Bernie Sanders is taking another shot at the White House, telling Vermont Public Radio that he will run for president again in 2020.
“I wanted to let the people of the state of Vermont know about this first,” Sanders told VPR’s Bob Kinzel.
He made the announcement in an email to supporters later on Tuesday morning.
“I have decided to run for president of the United States,” Sanders wrote in a version of the email provided to HuffPost on Monday. “I am asking you today to join me as part of an unprecedented and historic grassroots campaign.”
The independent Vermont senator, who caucuses with the Democrats and battled Hillary Clinton for the Democratic presidential nomination in 2016, had long hinted he would make another run but said that he would step aside if a better candidate came forward to defeat President Donald Trump.
Tuesday morning, it was clear Sanders has decided he is the best person for the job.
“Together, you and I and our 2016 campaign began the political revolution. Now, it is time to complete that revolution and implement the vision that we fought for,” he wrote.
Asked what would be different from his 2016 run during an interview on “CBS This Morning” that aired Tuesday morning, Sanders said: “We’re going to win.”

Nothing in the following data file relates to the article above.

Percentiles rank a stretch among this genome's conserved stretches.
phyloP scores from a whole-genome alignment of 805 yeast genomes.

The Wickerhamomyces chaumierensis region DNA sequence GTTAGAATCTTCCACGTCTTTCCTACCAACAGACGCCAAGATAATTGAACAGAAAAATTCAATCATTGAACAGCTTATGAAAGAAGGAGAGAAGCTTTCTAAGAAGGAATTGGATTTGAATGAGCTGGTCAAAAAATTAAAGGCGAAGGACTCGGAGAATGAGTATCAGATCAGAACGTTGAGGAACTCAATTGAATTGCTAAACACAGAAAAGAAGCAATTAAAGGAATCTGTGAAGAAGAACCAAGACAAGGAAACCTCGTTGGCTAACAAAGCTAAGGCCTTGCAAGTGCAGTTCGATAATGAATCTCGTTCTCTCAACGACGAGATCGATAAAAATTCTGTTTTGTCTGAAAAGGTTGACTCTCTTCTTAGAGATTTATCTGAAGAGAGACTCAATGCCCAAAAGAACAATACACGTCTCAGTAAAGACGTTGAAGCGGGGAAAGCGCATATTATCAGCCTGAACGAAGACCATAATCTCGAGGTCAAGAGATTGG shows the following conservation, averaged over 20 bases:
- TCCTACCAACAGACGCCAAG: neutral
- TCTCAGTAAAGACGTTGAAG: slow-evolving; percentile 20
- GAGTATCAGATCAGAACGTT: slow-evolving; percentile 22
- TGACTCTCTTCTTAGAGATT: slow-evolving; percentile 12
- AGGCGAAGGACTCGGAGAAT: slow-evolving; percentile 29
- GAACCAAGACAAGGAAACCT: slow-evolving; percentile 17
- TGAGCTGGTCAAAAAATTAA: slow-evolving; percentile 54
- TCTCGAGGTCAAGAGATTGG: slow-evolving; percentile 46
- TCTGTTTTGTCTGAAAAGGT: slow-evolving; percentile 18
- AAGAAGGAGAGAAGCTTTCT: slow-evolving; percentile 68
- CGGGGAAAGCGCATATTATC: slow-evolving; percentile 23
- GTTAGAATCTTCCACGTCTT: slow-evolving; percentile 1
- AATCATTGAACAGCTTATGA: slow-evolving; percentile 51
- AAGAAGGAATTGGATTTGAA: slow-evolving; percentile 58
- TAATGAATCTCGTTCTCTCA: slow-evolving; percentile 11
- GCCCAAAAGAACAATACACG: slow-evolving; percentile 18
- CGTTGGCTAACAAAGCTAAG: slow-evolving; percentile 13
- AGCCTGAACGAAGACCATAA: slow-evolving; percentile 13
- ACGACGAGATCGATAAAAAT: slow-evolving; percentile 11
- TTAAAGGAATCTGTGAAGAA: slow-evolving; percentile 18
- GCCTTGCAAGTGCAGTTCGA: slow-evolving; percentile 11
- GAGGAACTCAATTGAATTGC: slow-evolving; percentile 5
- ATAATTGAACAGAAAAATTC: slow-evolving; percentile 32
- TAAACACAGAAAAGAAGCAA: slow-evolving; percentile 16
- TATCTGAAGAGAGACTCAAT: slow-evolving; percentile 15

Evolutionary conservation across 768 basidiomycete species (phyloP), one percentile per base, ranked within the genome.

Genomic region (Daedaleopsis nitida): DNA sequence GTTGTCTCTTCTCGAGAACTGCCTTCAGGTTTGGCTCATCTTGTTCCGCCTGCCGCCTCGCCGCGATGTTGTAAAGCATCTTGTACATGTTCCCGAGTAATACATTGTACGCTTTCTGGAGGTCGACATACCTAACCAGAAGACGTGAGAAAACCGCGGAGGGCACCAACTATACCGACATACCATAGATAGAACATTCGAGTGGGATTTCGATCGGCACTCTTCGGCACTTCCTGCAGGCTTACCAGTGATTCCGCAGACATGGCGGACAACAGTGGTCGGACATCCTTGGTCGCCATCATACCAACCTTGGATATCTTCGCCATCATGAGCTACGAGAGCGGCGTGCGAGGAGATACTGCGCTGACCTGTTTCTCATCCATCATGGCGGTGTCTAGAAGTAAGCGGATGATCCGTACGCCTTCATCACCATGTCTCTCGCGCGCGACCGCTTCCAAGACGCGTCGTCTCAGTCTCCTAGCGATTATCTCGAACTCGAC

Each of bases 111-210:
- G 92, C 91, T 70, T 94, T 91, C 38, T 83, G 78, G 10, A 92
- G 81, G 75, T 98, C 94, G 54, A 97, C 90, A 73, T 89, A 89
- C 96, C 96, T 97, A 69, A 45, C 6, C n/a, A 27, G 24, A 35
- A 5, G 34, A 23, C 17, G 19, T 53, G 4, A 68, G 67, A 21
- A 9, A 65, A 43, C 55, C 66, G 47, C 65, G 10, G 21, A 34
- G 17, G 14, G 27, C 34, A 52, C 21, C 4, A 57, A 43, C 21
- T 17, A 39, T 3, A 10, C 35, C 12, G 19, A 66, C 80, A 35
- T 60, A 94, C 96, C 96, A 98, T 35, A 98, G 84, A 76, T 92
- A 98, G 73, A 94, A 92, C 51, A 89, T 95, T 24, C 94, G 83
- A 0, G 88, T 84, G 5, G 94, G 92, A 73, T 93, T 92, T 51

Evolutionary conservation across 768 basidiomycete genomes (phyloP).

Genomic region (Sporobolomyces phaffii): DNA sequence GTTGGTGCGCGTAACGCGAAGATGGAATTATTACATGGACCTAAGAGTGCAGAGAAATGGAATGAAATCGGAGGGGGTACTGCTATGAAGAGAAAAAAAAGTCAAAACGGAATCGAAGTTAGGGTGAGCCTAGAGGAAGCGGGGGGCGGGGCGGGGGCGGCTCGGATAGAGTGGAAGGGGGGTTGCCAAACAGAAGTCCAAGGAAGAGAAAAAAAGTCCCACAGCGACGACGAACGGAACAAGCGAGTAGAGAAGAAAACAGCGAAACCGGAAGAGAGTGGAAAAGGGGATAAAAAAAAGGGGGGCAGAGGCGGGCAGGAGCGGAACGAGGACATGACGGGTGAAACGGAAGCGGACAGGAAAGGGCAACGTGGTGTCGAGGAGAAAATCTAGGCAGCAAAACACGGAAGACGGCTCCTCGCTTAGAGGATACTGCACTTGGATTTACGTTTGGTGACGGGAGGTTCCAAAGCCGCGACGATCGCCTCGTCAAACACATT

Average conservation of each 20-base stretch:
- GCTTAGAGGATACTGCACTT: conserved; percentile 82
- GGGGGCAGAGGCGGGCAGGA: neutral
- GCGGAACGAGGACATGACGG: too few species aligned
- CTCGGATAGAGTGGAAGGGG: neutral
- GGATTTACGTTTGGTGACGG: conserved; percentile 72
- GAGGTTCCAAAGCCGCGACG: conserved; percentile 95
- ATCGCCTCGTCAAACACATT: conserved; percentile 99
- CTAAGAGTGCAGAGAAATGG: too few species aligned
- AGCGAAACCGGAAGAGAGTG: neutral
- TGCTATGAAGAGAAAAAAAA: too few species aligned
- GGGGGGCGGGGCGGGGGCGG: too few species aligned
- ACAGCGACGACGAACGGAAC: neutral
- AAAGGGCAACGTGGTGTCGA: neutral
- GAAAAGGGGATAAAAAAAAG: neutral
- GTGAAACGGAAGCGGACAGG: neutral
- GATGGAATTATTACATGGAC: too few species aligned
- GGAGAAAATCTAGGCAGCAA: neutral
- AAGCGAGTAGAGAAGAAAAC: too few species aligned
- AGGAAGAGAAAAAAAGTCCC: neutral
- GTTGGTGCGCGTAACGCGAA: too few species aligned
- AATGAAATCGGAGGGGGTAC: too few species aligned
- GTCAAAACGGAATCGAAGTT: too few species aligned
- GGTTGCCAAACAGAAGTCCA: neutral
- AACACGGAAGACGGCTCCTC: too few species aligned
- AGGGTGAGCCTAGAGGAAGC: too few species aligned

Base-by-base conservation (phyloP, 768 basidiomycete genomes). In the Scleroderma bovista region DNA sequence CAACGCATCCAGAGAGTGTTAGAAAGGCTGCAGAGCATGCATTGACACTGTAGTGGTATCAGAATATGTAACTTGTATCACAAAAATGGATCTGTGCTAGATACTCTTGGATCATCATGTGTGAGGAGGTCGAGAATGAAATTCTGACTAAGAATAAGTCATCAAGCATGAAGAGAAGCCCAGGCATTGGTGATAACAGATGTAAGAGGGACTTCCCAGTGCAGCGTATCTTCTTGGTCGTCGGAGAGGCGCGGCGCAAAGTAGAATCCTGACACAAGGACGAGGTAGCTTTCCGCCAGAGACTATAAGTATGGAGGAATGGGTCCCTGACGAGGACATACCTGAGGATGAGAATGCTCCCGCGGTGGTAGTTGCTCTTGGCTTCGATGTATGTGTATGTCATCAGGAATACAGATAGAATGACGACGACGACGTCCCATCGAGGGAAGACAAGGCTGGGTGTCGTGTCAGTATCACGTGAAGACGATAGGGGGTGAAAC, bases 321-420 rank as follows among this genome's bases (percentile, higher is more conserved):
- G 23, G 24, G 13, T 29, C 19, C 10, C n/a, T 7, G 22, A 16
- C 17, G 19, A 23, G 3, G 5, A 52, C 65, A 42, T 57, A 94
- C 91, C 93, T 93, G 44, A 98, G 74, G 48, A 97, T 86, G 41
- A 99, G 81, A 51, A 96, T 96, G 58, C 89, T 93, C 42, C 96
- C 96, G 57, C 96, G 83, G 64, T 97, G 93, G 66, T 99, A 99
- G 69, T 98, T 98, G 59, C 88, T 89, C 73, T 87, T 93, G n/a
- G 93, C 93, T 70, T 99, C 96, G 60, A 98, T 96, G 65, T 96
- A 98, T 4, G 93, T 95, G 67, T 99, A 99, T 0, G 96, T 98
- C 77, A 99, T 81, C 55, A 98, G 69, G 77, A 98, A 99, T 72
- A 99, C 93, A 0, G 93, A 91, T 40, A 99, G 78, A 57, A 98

“It is absolutely imperative that Donald Trump be defeated because I think it is unacceptable and un-American — to be frank with you — that we have a president who is a pathological liar, and it gives me no pleasure to say that, but it’s true,” he said. “We have a president who is a racist, who is a sexist, who is a xenophobe.”
He promised that his second presidential bid would be a “continuation of what we did in 2016,” noting that many of his progressive policy proposals “are now part of the political mainstream.”
NEW: Vermont Senator @BernieSanders is running for president again. The 77-year-old former mayor & congressman is the 10th candidate to join the most diverse Democratic party field in U.S. history.
— CBS This Morning (@CBSThisMorning) February 19, 2019
Sanders has long been known as one of the most progressive members of the Senate. A self-described democratic socialist, his platform calls for “Medicare for all” and a $15 minimum wage. He’s also advocated for free tuition at public colleges and universities, lowering the costs of prescription drugs and placing heightened attention on climate change.
In his email, Sanders directly credited his supporters with shifting the Democratic Party toward a more progressive message since the 2016 election.
“Three years ago, during our 2016 campaign, when we brought forth our progressive agenda we were told that our ideas were ‘radical,’ and ‘extreme,’” he wrote. “We were told that Medicare for All, a $15 an hour minimum wage, free tuition at public colleges and universities, aggressively combating climate change, demanding that the wealthy start paying their fair share of taxes, were all concepts that the American people would never accept.”
“Well, three years have come and gone,” he continued. “And, as a result of millions of Americans standing up and fighting back, all of these policies and more are now supported by a majority of Americans.”